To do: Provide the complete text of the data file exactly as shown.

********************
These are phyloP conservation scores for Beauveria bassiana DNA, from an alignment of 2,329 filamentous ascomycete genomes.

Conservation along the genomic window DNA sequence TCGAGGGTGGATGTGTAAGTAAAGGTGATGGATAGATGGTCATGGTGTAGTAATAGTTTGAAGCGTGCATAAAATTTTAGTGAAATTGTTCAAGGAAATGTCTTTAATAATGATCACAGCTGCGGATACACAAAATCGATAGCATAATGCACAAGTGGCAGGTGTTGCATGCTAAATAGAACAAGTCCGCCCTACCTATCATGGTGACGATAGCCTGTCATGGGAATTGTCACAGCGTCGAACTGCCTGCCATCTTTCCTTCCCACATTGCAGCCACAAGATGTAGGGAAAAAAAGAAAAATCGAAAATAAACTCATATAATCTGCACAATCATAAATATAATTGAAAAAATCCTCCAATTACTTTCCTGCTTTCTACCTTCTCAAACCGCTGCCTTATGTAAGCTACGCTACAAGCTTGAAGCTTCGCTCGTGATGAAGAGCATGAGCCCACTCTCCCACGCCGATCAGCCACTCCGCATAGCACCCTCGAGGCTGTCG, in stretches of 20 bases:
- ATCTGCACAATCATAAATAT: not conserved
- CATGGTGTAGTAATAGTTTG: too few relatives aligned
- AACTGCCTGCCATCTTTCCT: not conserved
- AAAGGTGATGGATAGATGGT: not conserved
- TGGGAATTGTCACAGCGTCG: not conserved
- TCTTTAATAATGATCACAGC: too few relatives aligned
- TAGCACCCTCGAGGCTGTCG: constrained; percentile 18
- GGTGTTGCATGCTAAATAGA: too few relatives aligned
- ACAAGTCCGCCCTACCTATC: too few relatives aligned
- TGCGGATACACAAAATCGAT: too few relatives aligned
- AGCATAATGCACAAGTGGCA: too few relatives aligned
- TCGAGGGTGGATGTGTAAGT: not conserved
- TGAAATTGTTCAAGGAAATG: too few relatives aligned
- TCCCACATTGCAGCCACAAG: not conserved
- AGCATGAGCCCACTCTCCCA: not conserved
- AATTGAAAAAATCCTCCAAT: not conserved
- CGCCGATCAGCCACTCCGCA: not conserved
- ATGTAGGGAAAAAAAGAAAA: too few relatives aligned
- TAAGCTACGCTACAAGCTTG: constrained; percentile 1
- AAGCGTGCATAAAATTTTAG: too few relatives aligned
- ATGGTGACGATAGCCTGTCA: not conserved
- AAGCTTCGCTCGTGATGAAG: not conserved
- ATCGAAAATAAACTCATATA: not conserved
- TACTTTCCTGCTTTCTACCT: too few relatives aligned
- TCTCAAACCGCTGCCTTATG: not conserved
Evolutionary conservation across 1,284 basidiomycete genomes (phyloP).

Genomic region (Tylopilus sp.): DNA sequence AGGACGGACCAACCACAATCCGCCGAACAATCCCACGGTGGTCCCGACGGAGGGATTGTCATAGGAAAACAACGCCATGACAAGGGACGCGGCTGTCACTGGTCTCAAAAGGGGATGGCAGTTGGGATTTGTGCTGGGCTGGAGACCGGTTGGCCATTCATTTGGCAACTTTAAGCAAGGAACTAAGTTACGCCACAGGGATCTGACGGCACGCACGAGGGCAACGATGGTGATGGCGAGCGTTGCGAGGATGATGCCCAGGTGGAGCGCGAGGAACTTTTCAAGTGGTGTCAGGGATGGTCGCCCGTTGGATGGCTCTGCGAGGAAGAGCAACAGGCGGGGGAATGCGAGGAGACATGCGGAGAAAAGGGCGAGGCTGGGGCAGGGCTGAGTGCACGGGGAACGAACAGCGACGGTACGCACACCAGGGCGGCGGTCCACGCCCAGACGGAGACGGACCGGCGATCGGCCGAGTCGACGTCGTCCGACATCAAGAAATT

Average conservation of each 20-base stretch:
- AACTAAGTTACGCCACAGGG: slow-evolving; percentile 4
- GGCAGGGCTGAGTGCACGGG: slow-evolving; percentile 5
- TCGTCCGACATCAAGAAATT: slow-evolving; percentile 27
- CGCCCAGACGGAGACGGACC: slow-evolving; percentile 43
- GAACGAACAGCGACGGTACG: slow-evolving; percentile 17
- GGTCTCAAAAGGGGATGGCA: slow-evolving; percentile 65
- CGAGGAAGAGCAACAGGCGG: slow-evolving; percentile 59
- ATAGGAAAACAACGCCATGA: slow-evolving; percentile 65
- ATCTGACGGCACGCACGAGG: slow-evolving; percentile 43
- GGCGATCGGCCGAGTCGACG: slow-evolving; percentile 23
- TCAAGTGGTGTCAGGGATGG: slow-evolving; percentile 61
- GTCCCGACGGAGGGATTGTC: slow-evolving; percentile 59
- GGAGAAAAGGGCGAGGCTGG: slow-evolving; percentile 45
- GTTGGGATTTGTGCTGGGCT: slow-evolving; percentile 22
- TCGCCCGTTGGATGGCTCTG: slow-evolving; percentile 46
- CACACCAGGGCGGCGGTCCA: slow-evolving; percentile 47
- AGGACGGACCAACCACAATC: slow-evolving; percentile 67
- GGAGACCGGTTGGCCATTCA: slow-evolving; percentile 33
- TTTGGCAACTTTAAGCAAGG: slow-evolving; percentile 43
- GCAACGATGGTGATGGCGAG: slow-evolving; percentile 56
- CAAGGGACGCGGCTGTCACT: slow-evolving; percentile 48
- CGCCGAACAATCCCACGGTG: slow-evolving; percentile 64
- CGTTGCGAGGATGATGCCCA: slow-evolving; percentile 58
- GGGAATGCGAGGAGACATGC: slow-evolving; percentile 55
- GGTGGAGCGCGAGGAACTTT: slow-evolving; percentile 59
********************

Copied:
These are phyloP conservation scores for Beauveria bassiana DNA, from an alignment of 2,329 filamentous ascomycete genomes.

Conservation along the genomic window DNA sequence TCGAGGGTGGATGTGTAAGTAAAGGTGATGGATAGATGGTCATGGTGTAGTAATAGTTTGAAGCGTGCATAAAATTTTAGTGAAATTGTTCAAGGAAATGTCTTTAATAATGATCACAGCTGCGGATACACAAAATCGATAGCATAATGCACAAGTGGCAGGTGTTGCATGCTAAATAGAACAAGTCCGCCCTACCTATCATGGTGACGATAGCCTGTCATGGGAATTGTCACAGCGTCGAACTGCCTGCCATCTTTCCTTCCCACATTGCAGCCACAAGATGTAGGGAAAAAAAGAAAAATCGAAAATAAACTCATATAATCTGCACAATCATAAATATAATTGAAAAAATCCTCCAATTACTTTCCTGCTTTCTACCTTCTCAAACCGCTGCCTTATGTAAGCTACGCTACAAGCTTGAAGCTTCGCTCGTGATGAAGAGCATGAGCCCACTCTCCCACGCCGATCAGCCACTCCGCATAGCACCCTCGAGGCTGTCG, in stretches of 20 bases:
- ATCTGCACAATCATAAATAT: not conserved
- CATGGTGTAGTAATAGTTTG: too few relatives aligned
- AACTGCCTGCCATCTTTCCT: not conserved
- AAAGGTGATGGATAGATGGT: not conserved
- TGGGAATTGTCACAGCGTCG: not conserved
- TCTTTAATAATGATCACAGC: too few relatives aligned
- TAGCACCCTCGAGGCTGTCG: constrained; percentile 18
- GGTGTTGCATGCTAAATAGA: too few relatives aligned
- ACAAGTCCGCCCTACCTATC: too few relatives aligned
- TGCGGATACACAAAATCGAT: too few relatives aligned
- AGCATAATGCACAAGTGGCA: too few relatives aligned
- TCGAGGGTGGATGTGTAAGT: not conserved
- TGAAATTGTTCAAGGAAATG: too few relatives aligned
- TCCCACATTGCAGCCACAAG: not conserved
- AGCATGAGCCCACTCTCCCA: not conserved
- AATTGAAAAAATCCTCCAAT: not conserved
- CGCCGATCAGCCACTCCGCA: not conserved
- ATGTAGGGAAAAAAAGAAAA: too few relatives aligned
- TAAGCTACGCTACAAGCTTG: constrained; percentile 1
- AAGCGTGCATAAAATTTTAG: too few relatives aligned
- ATGGTGACGATAGCCTGTCA: not conserved
- AAGCTTCGCTCGTGATGAAG: not conserved
- ATCGAAAATAAACTCATATA: not conserved
- TACTTTCCTGCTTTCTACCT: too few relatives aligned
- TCTCAAACCGCTGCCTTATG: not conserved
Evolutionary conservation across 1,284 basidiomycete genomes (phyloP).

Genomic region (Tylopilus sp.): DNA sequence AGGACGGACCAACCACAATCCGCCGAACAATCCCACGGTGGTCCCGACGGAGGGATTGTCATAGGAAAACAACGCCATGACAAGGGACGCGGCTGTCACTGGTCTCAAAAGGGGATGGCAGTTGGGATTTGTGCTGGGCTGGAGACCGGTTGGCCATTCATTTGGCAACTTTAAGCAAGGAACTAAGTTACGCCACAGGGATCTGACGGCACGCACGAGGGCAACGATGGTGATGGCGAGCGTTGCGAGGATGATGCCCAGGTGGAGCGCGAGGAACTTTTCAAGTGGTGTCAGGGATGGTCGCCCGTTGGATGGCTCTGCGAGGAAGAGCAACAGGCGGGGGAATGCGAGGAGACATGCGGAGAAAAGGGCGAGGCTGGGGCAGGGCTGAGTGCACGGGGAACGAACAGCGACGGTACGCACACCAGGGCGGCGGTCCACGCCCAGACGGAGACGGACCGGCGATCGGCCGAGTCGACGTCGTCCGACATCAAGAAATT

Average conservation of each 20-base stretch:
- AACTAAGTTACGCCACAGGG: slow-evolving; percentile 4
- GGCAGGGCTGAGTGCACGGG: slow-evolving; percentile 5
- TCGTCCGACATCAAGAAATT: slow-evolving; percentile 27
- CGCCCAGACGGAGACGGACC: slow-evolving; percentile 43
- GAACGAACAGCGACGGTACG: slow-evolving; percentile 17
- GGTCTCAAAAGGGGATGGCA: slow-evolving; percentile 65
- CGAGGAAGAGCAACAGGCGG: slow-evolving; percentile 59
- ATAGGAAAACAACGCCATGA: slow-evolving; percentile 65
- ATCTGACGGCACGCACGAGG: slow-evolving; percentile 43
- GGCGATCGGCCGAGTCGACG: slow-evolving; percentile 23
- TCAAGTGGTGTCAGGGATGG: slow-evolving; percentile 61
- GTCCCGACGGAGGGATTGTC: slow-evolving; percentile 59
- GGAGAAAAGGGCGAGGCTGG: slow-evolving; percentile 45
- GTTGGGATTTGTGCTGGGCT: slow-evolving; percentile 22
- TCGCCCGTTGGATGGCTCTG: slow-evolving; percentile 46
- CACACCAGGGCGGCGGTCCA: slow-evolving; percentile 47
- AGGACGGACCAACCACAATC: slow-evolving; percentile 67
- GGAGACCGGTTGGCCATTCA: slow-evolving; percentile 33
- TTTGGCAACTTTAAGCAAGG: slow-evolving; percentile 43
- GCAACGATGGTGATGGCGAG: slow-evolving; percentile 56
- CAAGGGACGCGGCTGTCACT: slow-evolving; percentile 48
- CGCCGAACAATCCCACGGTG: slow-evolving; percentile 64
- CGTTGCGAGGATGATGCCCA: slow-evolving; percentile 58
- GGGAATGCGAGGAGACATGC: slow-evolving; percentile 55
- GGTGGAGCGCGAGGAACTTT: slow-evolving; percentile 59